For the purposes of our particular study concerning the diagnosis of paralysis of the supraspinatus versus rupture of its tendon, either of which combined with deltoid paralysis would cause inability to perform elevation, observation of the conditions of the rhomboids and pectorals is important, as the nerves for the rhomboids and those for the clavicular part of the pectoralis maj or leave the plexus above the circumflex, and also above the suprascapular nerve which supplies the spinati.
One can, by observation alone, determine the question of whether the pectorals or rhomboids are paralyzed, but the spinati under cover of the acromion are not readily palpable, although in a perfectly normal shoulder it is easy to feel (through the trapezius) the contraction of the supraspinatus when appropriate effort is made by the patient. When the patient folds his arms across his chest, and then shrugs the shoulders, the contours of the rhomboids appear. However, in cases of injury where the whole shoulder is tender, it is difficult to make sure that the patient is really making an effort to contract his supraspinatus. Thus the positive is pretty positive, but it is difficult to say that you are sure that the supraspinatus is out of commission. Later atrophy of these muscles does not signify paralyses, for it occurs after almost all shoulder injuries.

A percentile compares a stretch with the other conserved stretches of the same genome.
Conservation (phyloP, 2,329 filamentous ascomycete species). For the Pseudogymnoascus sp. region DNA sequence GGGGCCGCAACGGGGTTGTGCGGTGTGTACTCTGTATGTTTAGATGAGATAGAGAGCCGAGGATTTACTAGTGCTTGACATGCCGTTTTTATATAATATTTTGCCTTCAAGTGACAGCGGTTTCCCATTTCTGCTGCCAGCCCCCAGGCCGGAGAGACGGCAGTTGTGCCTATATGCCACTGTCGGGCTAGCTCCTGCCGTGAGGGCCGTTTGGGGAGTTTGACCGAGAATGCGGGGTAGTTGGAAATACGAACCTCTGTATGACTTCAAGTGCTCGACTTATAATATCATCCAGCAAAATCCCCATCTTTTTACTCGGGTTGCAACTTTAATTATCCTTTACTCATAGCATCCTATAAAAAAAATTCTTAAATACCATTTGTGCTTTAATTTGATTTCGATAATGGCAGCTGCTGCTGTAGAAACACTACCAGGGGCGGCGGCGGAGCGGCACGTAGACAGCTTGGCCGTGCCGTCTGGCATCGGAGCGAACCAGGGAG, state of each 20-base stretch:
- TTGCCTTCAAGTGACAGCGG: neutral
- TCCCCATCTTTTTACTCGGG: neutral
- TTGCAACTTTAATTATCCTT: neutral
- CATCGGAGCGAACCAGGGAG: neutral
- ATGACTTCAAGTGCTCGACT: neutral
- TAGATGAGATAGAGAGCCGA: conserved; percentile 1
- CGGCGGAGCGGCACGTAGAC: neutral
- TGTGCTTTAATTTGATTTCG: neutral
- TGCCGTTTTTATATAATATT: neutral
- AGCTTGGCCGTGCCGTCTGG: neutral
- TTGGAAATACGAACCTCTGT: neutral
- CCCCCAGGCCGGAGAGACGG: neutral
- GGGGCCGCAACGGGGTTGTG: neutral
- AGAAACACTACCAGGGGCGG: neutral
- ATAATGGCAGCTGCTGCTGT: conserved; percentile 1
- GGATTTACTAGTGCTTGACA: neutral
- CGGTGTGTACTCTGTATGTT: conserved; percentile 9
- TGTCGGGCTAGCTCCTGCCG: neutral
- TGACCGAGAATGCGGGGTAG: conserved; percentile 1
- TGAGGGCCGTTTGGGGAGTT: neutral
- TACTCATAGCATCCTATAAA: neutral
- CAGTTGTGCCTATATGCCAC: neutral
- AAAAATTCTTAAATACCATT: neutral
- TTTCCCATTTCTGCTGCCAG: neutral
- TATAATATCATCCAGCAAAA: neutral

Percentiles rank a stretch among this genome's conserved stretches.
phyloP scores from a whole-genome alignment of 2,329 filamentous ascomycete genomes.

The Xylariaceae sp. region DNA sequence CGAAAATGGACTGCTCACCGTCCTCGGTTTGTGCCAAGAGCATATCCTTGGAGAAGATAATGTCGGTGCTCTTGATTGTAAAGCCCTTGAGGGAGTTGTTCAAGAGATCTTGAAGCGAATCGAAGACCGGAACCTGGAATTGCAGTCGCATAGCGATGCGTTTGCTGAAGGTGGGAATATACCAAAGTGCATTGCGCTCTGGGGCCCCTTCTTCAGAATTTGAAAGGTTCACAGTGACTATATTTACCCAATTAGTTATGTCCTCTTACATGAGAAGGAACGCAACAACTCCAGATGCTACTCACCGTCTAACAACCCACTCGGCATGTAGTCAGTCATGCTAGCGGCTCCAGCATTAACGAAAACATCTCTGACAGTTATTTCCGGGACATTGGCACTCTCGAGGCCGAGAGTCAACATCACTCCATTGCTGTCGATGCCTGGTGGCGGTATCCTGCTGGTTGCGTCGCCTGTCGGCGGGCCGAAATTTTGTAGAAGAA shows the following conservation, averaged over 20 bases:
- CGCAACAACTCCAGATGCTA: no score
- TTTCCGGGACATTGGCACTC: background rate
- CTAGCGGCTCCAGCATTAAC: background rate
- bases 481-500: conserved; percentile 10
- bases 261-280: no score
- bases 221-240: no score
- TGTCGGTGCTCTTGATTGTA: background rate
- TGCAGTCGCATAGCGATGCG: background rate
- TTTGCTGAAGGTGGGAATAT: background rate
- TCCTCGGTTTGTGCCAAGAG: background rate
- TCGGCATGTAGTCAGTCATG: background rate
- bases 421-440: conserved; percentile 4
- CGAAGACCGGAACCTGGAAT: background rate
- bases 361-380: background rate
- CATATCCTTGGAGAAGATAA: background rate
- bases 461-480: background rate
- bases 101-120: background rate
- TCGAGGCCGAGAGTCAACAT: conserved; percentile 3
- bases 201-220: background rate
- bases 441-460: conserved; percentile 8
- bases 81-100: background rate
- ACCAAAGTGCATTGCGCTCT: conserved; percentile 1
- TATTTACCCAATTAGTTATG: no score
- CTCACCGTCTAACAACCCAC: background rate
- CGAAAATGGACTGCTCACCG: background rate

Nevertheless, if the rhomboids are paralyzed and the pectoralis major is partly paralyzed (the clavicular portion), we may assume that the supraspinatus is, also. Since the nerves to the pectorals have an additional supply from the lower cords of the plexus, paralysis of the pectorals need not necessarily be found. It is especially important to observe the clavicular portion of the pectoralis major, for this is probably always supplied by the 5th and 6th roots and perhaps by these roots only. Of course, proof of paralysis of the supraspinatus does not necessarily mean that there has been no rupture, for this might have occurred simultaneously with the same injury which dislocated the humerus and injured the plexus. If the rhomboids are paralyzed it makes it more probable that the supraspinatus is merely paralyzed and is not ruptured, but it does not absolutely exclude rupture.